Friday, March 2, 2012

Actress Emily Blunt Visits BMFI

Last Tuesday, February 28, BMFI was fortunate enough to host a members-only sneak preview of Salmon Fishing in the Yemen, followed by a Q&A with Emily Blunt, who stars in the film. Unfortunately, not everyone who wanted to attend was able to secure seats, which we truly regret. However, you can get a taste of the delightful Q&A thanks to BMFI member Diane Mina Weltman's thoughtful coverage.

Gone Fishin’—in Yemen?
By Diane Mina Weltman, BMFI Member and Guest Blogger

Three things made BMFI’s screening of Salmon Fishing in the Yemen very special:
1. It was a sneak preview (the film opens nationally March 9);
2. It was free to members;
3. Actress Emily Blunt answered questions after the screening.

It appeared to be an act of movie magic to see the British actress walk down the theater aisle at the film’s end and take a seat next to BMFI President Juliet Goodfriend, ready to field questions. The full house applauded heartily not only for the actress, but for the film in which she stars opposite Ewan McGregor and Kristin Scott Thomas. Ms. Blunt’s visit was a very sweet digestif to the charming comedy.

Actress Emily Blunt signing posters promoting her new film, Salmon Fishing in the Yemen, at BMFI.

Filmed in Morocco, Salmon Fishing pairs a visionary sheik (Amr Waked) and Dr. Alfred Jones (Mr. McGregor), a government fisheries wonk, to introduce salmon spawning in the Middle Eastern country. As the sheik’s PR consultant, Harriet Chetwode Talbot (Ms. Blunt) helps both men as the unlikely project becomes a reality. The film shows what the sheik’s seemingly bottomless wallet and the fishing expert’s understated knowledge can produce when they collaborate on the same dream.

Ms. Blunt explained how her preparation for this role, and others, draws first from the script. “This film is an adaptation from a book and I read about four chapters of it and then I was starting—as brilliant as it was—to find it unhelpful... I’ve done adaptations of books before, and I usually read a bit of the book and put it aside because I think you have to go off of the script more than anything,” she noted. As a teen in England, her acting skills emerged not from formal training but from a broader education that included experiential learning which included sending her to Tanzania to build classrooms. “The experiences I had were more relevant,” she explained. “I don’t have anything to compare with a formal acting education because I am not trained that way.”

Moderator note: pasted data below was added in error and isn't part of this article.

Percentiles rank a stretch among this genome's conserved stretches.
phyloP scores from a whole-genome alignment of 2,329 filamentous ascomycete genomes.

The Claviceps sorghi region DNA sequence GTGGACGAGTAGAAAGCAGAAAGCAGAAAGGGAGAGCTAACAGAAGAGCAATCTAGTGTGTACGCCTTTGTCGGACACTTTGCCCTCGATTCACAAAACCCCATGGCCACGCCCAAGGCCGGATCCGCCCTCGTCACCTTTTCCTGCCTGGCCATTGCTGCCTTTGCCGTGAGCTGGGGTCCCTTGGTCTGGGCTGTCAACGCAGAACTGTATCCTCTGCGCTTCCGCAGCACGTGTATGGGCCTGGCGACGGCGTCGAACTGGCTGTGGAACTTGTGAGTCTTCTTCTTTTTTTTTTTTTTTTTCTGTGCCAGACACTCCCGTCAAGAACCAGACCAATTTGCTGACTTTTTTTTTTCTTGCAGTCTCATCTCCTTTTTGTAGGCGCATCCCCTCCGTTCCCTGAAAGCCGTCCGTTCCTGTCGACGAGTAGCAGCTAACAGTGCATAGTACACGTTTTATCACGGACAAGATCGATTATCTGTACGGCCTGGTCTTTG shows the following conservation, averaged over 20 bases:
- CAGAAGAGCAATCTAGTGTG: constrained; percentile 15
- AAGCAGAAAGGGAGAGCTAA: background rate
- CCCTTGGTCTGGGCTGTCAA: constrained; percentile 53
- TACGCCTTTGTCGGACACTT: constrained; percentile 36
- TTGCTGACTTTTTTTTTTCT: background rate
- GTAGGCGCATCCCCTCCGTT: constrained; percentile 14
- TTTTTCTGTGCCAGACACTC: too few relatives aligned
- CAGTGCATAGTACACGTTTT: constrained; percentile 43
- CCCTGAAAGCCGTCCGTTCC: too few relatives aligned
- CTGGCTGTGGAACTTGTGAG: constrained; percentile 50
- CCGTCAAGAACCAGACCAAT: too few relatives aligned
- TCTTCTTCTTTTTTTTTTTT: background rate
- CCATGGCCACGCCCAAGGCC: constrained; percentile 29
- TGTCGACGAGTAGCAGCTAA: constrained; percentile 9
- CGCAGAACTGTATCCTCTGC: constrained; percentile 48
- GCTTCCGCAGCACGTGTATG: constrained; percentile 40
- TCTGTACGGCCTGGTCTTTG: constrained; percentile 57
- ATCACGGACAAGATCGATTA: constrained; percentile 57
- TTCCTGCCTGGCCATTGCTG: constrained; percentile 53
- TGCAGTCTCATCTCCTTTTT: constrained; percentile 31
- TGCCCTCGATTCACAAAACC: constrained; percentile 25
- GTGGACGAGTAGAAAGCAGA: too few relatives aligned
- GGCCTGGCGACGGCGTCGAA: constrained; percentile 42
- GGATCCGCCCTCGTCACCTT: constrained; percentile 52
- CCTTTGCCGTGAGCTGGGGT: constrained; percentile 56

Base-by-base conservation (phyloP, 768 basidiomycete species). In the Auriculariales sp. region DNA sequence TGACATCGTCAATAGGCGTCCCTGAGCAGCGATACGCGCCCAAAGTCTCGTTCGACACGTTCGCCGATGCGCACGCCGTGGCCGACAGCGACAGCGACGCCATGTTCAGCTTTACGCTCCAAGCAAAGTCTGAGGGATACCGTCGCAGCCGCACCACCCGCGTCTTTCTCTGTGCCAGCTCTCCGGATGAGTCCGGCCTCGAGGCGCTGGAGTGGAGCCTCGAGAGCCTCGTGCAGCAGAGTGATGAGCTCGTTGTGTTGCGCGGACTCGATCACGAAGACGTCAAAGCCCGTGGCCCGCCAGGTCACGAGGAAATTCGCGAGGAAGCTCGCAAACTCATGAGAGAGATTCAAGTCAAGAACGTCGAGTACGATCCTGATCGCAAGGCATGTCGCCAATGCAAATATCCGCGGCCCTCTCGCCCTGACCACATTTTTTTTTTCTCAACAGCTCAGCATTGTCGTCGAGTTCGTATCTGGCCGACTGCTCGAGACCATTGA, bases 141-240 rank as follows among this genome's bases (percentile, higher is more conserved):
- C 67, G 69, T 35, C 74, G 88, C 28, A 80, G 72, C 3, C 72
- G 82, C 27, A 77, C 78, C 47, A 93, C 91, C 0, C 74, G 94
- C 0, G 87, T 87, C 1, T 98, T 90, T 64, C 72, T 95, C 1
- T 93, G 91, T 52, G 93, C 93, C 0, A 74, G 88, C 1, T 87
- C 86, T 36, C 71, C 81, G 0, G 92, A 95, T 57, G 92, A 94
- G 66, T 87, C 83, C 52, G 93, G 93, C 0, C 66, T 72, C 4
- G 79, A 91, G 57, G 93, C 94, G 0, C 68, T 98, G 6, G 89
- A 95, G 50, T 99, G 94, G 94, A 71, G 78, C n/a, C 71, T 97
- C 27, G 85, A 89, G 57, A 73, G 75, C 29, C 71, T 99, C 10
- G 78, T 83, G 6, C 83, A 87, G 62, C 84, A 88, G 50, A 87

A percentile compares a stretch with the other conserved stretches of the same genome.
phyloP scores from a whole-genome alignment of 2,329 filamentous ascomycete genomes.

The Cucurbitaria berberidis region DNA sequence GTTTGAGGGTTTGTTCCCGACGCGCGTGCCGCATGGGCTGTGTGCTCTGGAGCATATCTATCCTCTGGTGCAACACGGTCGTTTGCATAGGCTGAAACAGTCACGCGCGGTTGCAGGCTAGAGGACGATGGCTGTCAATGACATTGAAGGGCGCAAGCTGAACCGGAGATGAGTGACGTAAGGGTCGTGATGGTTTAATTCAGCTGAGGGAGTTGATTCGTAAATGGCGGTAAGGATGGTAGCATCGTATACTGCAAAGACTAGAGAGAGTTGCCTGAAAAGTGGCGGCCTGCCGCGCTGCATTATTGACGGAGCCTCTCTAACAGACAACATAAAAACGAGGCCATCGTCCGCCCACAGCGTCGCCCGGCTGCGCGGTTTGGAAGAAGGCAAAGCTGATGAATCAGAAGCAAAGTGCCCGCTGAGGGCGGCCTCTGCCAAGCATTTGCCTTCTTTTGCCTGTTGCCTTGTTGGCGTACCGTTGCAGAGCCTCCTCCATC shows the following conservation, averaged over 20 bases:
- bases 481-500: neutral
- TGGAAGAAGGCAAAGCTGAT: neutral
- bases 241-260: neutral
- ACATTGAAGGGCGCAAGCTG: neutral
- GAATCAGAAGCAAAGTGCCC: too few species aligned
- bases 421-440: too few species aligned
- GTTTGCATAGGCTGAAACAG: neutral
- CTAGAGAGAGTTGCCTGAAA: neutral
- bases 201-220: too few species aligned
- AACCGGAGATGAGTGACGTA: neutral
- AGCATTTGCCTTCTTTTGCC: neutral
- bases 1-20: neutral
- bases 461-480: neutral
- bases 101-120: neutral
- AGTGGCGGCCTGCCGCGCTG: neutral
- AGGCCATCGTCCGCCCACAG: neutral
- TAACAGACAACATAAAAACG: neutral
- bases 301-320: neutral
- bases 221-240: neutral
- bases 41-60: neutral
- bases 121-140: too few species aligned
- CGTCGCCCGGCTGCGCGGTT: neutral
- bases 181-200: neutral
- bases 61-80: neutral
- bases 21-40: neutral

On the heels of Meryl Streep’s recent Academy Award win, Ms. Blunt was inevitably asked about working with the famed actress in The Devil Wears Prada. “She’s incredible, generous and warm,” as she recalled her first table read with the cast of that film. “She told Annie [Hathaway] and me that, ‘I think you’re both very good—and that’s the last nice thing I’ll say to either of you.’” Ms. Streep remained in her steely character for the rest of the shoot. “She is lit from within—so authentic,” Ms. Blunt mused.

Emily Blunt and Ewan McGregor star in Lasse Hallström's Salmon Fishing In The Yemen.

In Salmon Fishing, Ms. Blunt enjoyed the depth of her character’s spirit stating,” I admired how conflicted she was and how she persevered because grief can be boring to watch all the time.”

As for what makes her happiest about her job, the young actress explained, “It’s kind of like this Neverland that you exist in for a few weeks [when you’re filming], but really, the people—the actors, the crew—are what I take away from every experience.”

Having worked with some great actors, Ms. Blunt admitted to feeling it was “quite intimidating at first because you feel you have to do your best to keep up with them because they do such extraordinary things in every scene and every moment.” She added that the biggest lesson she’d learned from them is that “they have fantastic confidence, guts and they try something new every time and are open to everything.” She added, “The best actors are interested in life, in people, in soaking you up.”

Ms. Blunt’s warmth filled the theater as she encouraged someone with screenwriting aspirations to persevere even though “this is a most cruel business. What happened to me was incredibly lucky.” She stated earnestly that her agent “reads all scripts that are submitted.” The actress consistently seemed as open as the well-known actors whom she admires, confirming she is always a student, learning from the best.

There is an introspective moment in Salmon Fishing, in which the sheik confirms his unwavering belief in the project not due to an oversized need to spend his wealth, but from a spiritual interpretation of the finer points of casting a fishing line. The sheik, an enterprising angler, sees fishing and faith as cogent means to the same spiritual end when he explains why anyone fishes. “You persist because you are a man of faith; you’re rewarded for your faith with a fish.”

Tuesday night’s audience was not only rewarded with a smart film, but with some unvarnished insights from its leading lady who persists with a very open heart. We were all hooked.

Diane Mina Weltman is a BMFI member who enjoys attending performing and visual arts events and writing about them. Check out her blog, A Subject for Consideration.

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